I figured out that was the only command unrecognized command after trolling through the g-code with some shell utilities. All seems to be good now.


(Jim Amos) #5

@yfi

Thanks for this post. I always enjoy learning about new workflow possibilities and alternative software options and I am intrigued with your setup. I’m trying to wrap my head around all this and I have a few newbie Q’s:

  • You mention “now everything below is now on my tablet”… The Fusion360 post process transfer from MAC to iPAD happens how?

  • Your Pi3 and/or iPAD is running CNCJS?

  • The Pi3 connects to your GRBL controller via USB and is a WiFI PU node to faciliate G-code file transfer and sending?

Thanks in advance…


(Yacine Filali) #6

@jimidi CNC.JS is running on the raspberry pi only. Nothing is installed on the mac or the iPad. So when I upload the gcode to it via my mac web browser, all I have to do is open the iPad web browser to the pi3’s address and what I uploaded on the mac shows up on the iPad as well. Same works with my phone browser, btw. The last screenshot in my post above shows the iPad web browser with cnc.js on it.

The Pi3 has builtin wifi and is connected by USB to the Shapeoko. I turn off my Shapeoko when not using it, but you do need it to be turned on for the cnc.js interface to allow you to upload gcode. Since it’s a web based interface, I can basically use any device with a good web browser to control and checkup on jobs.


(Stuart) #7

Hi yfi,
This setup looks great, I think I will do the same!
I currently use bcnc off a netbook, and when I load a big file, a 12x12 relief caring for example, the software gets super slo2 and laggy, have you had any issues like this at all?


(Yacine Filali) #8

Not at all, the raspberry pi doesn’t really do any work other than stream the gcode to the machine so it doesn’t need a lot of power. The visualization is happening in the web browser and that can be turned off if you don’t want to see it or if your browser machine is too slow. It’s been very smooth so far.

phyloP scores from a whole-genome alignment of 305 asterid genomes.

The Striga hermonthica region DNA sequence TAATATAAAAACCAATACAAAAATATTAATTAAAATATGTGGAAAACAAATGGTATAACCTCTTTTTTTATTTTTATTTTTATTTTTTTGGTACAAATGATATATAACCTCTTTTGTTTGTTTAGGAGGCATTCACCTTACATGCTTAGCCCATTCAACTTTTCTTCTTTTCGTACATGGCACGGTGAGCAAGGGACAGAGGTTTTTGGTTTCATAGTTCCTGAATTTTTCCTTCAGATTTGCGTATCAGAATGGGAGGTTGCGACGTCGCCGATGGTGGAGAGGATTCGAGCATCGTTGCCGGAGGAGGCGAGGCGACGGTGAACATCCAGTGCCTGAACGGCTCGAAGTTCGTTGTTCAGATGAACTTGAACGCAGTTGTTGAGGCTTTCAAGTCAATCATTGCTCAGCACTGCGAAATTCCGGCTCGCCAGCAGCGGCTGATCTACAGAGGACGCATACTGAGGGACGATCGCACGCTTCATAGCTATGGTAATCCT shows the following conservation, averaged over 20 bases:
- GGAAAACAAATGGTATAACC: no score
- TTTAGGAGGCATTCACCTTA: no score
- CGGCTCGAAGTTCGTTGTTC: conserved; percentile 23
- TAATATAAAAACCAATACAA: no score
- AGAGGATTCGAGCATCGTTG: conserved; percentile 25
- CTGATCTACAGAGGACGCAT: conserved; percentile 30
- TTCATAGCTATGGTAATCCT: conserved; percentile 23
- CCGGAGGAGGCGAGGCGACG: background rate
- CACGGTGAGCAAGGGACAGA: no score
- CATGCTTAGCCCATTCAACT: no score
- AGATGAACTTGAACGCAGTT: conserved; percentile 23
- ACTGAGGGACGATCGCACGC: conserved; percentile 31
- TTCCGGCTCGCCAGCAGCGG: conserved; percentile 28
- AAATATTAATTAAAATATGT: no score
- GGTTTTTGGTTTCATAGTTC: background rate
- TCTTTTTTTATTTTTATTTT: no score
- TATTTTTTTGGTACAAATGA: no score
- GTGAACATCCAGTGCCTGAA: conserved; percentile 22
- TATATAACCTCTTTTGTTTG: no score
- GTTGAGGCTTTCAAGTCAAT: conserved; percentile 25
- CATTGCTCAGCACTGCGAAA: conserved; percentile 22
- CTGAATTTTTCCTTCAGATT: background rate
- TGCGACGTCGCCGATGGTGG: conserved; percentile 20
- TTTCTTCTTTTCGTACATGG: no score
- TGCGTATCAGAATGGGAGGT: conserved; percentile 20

(EJ Ciramella) #9

I’ve been trying to follow these steps (and am grateful to have something to follow), however, I have a question for you.

Seems like no matter what I do, while running 1.9.13, I constantly get this:

Error opening serial port “/dev/ttyAMA0”: Error: Error: Permission denied, cannot open /dev/ttyAMA0

I’m curious - does the shapeoko need to be powered up and connected prior to booting cncjs? I’ve followed all the debugging steps on the various github pages, but to no avail.


(EJ Ciramella) #10

I guess I should add - I was hoping to connect the Shapeoko 3 via USB to the raspberry pi.

Is this what you did or did you use some kinda hat?


(Yacine Filali) #11

It sounds like you need to run cncjs as root or preferably add the user to the dialout group:

My rpi3 is connected directly to the Shapeoko3 via USB. It does need to be powered on for it to be detected by cncjs, but you don’t need to have it on all the time. When you open the browser session, you can have it open the USB connect (top left panel for me).


(Pierre LaFromboise) #12